Caption: Minister Taylor (fourth from left) with the Yukon Transportation Museum board of directors.
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WHITEHORSE—For the second year in a row, the Government of Yukon is increasing its investment in Yukon museums and First Nation cultural centres. In total, funding for museums and cultural centres will exceed $1.8 million in 2016/17, subject to legislative approval.
“Yukon museums and cultural centres share our diverse stories and preserve our rich cultural traditions,” Minister of Tourism and Culture Elaine Taylor said. “This funding supports their ongoing operations and recognizes their significant contributions to protecting and interpreting the territory’s unique heritage.”
Annual funding to museums and cultural centres will increase from $1.27 million in 2015/16 to $1.39 million in 2016/17. The Special Projects Capital Assistance Program will increase from $400,000 to $453,000. Together this represents a funding increase of 20 per cent over the past two years.
The Yukon Transportation Museum is one in a network of institutions that protect, preserve and interpret Yukon’s culture and heritage. In 2016/17 the museum will receive $120,000 through the Yukon Museum Contribution Program.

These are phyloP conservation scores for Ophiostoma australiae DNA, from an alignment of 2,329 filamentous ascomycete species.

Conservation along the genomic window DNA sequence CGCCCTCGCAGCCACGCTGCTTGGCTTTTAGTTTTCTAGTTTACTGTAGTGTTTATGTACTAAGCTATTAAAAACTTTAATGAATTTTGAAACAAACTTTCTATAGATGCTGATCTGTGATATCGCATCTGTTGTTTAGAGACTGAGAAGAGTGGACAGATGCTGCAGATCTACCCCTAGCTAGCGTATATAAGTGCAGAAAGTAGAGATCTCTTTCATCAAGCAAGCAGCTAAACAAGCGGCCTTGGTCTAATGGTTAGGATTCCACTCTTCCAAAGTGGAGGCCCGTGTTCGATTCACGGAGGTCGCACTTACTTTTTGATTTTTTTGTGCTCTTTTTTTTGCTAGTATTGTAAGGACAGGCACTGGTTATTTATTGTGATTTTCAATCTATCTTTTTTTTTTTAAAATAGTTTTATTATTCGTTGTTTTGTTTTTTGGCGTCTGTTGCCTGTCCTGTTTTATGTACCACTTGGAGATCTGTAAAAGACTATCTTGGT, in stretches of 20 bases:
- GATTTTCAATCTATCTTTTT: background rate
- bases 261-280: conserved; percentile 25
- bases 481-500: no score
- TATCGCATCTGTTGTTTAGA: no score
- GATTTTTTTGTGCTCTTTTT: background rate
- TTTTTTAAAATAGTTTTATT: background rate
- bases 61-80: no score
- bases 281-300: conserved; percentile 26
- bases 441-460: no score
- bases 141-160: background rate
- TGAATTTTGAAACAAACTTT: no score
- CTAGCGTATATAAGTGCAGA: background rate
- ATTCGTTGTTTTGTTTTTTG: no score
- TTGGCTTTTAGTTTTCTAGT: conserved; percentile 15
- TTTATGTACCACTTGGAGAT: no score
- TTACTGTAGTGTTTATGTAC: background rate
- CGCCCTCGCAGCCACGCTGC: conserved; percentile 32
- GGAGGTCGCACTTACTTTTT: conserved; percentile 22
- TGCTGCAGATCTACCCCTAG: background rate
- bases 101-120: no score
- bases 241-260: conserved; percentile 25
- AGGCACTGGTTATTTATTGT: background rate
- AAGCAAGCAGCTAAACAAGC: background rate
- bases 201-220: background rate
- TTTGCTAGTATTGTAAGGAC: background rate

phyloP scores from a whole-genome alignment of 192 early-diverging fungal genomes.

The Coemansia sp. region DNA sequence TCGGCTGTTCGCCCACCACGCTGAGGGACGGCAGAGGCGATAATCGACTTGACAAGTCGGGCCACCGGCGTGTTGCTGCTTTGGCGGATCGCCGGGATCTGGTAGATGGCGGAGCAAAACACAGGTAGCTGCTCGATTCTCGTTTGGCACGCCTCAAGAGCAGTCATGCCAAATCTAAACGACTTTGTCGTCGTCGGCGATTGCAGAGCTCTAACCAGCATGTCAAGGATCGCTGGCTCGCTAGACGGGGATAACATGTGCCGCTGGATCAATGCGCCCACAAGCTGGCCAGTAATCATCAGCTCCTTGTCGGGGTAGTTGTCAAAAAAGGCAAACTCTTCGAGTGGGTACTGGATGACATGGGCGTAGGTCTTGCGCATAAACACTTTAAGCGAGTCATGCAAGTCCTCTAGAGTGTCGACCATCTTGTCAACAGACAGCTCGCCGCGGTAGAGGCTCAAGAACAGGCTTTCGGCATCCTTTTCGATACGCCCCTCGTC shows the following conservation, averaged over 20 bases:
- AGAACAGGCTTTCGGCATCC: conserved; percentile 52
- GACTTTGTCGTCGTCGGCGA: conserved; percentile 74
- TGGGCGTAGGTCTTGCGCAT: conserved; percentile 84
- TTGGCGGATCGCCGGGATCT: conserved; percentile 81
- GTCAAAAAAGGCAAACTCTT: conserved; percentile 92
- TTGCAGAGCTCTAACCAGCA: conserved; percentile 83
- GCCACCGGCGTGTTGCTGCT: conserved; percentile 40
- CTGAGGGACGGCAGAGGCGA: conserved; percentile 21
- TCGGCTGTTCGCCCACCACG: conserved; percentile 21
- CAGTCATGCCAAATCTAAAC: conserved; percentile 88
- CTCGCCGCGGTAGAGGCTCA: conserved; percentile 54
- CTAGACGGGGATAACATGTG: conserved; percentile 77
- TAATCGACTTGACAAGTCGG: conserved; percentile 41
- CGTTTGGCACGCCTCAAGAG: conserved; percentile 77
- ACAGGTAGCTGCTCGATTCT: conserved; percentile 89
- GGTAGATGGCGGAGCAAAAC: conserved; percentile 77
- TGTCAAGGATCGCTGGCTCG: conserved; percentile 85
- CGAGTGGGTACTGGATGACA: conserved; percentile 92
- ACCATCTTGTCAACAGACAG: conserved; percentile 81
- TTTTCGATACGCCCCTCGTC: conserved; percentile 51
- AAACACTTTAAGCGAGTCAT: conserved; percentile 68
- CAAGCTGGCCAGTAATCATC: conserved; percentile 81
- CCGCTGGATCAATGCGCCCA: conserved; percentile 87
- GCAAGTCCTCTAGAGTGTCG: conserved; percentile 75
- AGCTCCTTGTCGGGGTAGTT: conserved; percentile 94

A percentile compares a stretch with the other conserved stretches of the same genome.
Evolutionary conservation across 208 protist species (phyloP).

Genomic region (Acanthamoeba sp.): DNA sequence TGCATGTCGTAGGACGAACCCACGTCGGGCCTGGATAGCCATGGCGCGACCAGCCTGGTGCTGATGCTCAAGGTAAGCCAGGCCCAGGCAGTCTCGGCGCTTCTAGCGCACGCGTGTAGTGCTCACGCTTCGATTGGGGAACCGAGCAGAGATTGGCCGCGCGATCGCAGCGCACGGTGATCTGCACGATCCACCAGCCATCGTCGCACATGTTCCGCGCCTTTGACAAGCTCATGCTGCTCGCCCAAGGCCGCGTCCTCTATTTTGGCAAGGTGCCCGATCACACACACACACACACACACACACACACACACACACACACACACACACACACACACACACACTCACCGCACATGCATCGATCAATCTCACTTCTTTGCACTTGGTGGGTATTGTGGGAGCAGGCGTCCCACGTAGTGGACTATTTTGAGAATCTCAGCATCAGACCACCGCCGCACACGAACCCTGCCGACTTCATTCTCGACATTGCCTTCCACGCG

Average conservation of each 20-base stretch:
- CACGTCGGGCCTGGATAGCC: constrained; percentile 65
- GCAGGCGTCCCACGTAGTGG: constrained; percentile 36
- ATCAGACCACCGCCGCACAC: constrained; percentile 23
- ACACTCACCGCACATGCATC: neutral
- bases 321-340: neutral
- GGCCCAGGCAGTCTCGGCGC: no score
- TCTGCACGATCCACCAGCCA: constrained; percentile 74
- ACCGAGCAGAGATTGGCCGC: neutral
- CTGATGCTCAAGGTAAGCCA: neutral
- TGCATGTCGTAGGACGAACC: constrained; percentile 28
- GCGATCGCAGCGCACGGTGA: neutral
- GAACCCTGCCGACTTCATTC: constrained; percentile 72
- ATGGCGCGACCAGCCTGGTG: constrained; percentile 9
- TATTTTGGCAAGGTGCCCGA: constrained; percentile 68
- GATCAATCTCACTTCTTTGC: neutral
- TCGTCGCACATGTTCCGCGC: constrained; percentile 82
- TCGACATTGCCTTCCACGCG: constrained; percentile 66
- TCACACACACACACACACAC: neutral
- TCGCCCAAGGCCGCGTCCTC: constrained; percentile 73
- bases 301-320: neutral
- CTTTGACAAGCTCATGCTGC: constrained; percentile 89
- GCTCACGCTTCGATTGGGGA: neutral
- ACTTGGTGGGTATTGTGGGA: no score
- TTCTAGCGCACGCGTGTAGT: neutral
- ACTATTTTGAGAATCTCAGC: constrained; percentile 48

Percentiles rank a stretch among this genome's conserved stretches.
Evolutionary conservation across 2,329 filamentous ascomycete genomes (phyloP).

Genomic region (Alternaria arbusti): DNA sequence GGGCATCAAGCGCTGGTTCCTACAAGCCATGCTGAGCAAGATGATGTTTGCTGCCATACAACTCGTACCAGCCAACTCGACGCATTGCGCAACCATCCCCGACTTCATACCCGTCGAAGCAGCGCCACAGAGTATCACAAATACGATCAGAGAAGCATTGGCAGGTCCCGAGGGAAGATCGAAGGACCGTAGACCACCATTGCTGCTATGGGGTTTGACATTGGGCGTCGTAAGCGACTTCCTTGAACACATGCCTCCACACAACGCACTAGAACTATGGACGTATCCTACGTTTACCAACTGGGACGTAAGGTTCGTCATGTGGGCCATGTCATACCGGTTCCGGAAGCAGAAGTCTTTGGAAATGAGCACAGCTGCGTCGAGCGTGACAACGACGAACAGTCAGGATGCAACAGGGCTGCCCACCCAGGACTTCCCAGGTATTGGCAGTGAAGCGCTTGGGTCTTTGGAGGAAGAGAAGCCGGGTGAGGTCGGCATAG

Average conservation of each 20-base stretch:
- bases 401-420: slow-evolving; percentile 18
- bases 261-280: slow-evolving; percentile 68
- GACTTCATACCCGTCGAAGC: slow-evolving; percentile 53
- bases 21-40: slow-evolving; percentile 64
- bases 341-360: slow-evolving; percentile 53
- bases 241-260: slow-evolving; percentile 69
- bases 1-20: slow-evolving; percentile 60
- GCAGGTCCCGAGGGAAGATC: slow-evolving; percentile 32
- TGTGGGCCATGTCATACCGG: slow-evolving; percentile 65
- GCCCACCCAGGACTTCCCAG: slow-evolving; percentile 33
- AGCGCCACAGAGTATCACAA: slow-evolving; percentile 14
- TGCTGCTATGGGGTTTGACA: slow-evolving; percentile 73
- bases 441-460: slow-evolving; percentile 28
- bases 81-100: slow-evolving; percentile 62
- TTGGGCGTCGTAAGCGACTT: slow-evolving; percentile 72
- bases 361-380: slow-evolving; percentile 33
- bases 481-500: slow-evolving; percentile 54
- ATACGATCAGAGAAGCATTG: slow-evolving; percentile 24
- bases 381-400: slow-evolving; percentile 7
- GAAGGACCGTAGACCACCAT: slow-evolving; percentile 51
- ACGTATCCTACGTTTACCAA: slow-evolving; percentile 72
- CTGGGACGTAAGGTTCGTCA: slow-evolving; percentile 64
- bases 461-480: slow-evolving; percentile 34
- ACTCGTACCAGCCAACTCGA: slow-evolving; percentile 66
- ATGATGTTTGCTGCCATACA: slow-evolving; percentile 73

“The Yukon Transportation Museum is delighted to be heading toward our second increase in operations and maintenance funding. In order to thrive, we do need to feed the fires and we have been doing some stoking,” Yukon Transportation Museum executive director Janna Powell said. “We used last year’s increase to fund winter opening hours at the museum and this has been a total success. The community is telling us just how interesting, welcoming, thought-provoking and fun the museum is.”
The Kwanlin Dün Cultural Society will receive $120,000 in 2016/17 through the Yukon Museum Contribution Program to assist with management and operations expenses for the Kwanlin Dün Cultural Centre.
“The Kwanlin Dün Cultural Centre is a vibrant and integral part of Yukon’s community. Our vision is to help revive, preserve and demonstrate the unique culture and heritage of the Kwanlin Dün First Nations people,” Kwanlin Dün Cultural Centre executive director Tracy McPhee said. “This type of funding supports programming and operations, providing Yukoners and visitors with memorable cultural learning experiences.”
With the funding increase in 2016/17, the overall budget supporting museums and cultural centres will have grown by more than 300 per cent since 2002.
Museums and cultural centres are among the most popular tourist attractions in Yukon, welcoming more than 125,000 visitors annually.
Learn more: Museums funding
Communications, Tourism and Culture